I thought I’d heard all the stories. My 88-year-old Aunt Ruth pulled me aside to look at the picture of the family home where she grew up and where all the family gatherings were held. “You remember Grandma Berry?”
Of course, I did. Until she died when I was fifteen, one stop of any part of a trip to my grandfather’s house was to pay homage to her. We would find this long-widowed grandmother in the home of one of her children or grandchildren as they passed her around. Dressed in modest high-necked dresses with sleeves at least three-quarter length, she lived an uncomfortable life in the Mississippi heat where some of her granddaughters ran around in short shorts. A small person, now stooped even further with osteoporosis, I remembered her mostly as old. Mama never failed to tell me I should have known her when she was younger.
Aunt Ruth pointed to the porch in the picture. “When I was engaged and brought your Uncle Leo Berry home to meet the family, Grandma Berry took me around to the back of the house.” Her finger traced their path heading for their private meeting.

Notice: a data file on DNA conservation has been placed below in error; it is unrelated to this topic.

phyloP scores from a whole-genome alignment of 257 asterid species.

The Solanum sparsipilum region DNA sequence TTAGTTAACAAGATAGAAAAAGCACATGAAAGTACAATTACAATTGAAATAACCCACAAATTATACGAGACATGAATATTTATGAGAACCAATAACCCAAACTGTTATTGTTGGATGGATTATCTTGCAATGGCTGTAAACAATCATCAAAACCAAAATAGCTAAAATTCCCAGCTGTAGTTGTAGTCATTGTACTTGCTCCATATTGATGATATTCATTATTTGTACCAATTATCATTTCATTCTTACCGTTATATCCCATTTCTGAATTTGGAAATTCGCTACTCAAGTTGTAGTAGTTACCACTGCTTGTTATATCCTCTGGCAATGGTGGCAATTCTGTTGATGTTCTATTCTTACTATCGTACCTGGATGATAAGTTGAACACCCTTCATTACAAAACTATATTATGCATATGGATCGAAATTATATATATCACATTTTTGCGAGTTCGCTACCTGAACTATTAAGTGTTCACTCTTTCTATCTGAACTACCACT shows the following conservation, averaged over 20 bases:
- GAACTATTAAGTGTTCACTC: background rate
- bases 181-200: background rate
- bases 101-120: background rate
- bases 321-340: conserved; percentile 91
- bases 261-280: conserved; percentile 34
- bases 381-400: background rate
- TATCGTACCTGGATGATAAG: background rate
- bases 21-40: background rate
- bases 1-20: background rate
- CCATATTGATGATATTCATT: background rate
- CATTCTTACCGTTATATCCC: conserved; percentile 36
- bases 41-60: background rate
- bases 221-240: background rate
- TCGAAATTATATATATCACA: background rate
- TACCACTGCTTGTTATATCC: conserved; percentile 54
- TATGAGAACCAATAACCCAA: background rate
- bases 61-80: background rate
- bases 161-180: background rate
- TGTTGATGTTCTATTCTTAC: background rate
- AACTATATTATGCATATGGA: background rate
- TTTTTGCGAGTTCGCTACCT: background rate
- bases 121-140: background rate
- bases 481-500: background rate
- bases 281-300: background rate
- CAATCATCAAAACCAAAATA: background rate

I tried to figure what this unusual confidential meeting could have meant. Grandma Berry had graduated from eighth grade, as far as she could go at the time in their small community, and married Grandpa Berry at sixteen. Aunt Ruth had one year of college behind her and was marrying soon after her nineteenth birthday. Would Grandma Berry question her age? As young as it seems now, neither was unusual for their time.
Aunt Ruth continued the story she wanted me to know. “When we got to the back of the house by ourselves, Grandma Berry told me she hoped my Berry would be as good as her Berry.” She ended her story with a rather smug smile. I hadn’t known Grandpa Berry who died before I was born, but I have known Uncle Leo for the almost seventy years they have been married. Aunt Ruth, now the age that I remembered Grandma Berry, knew I would see that her Berry had met the standard.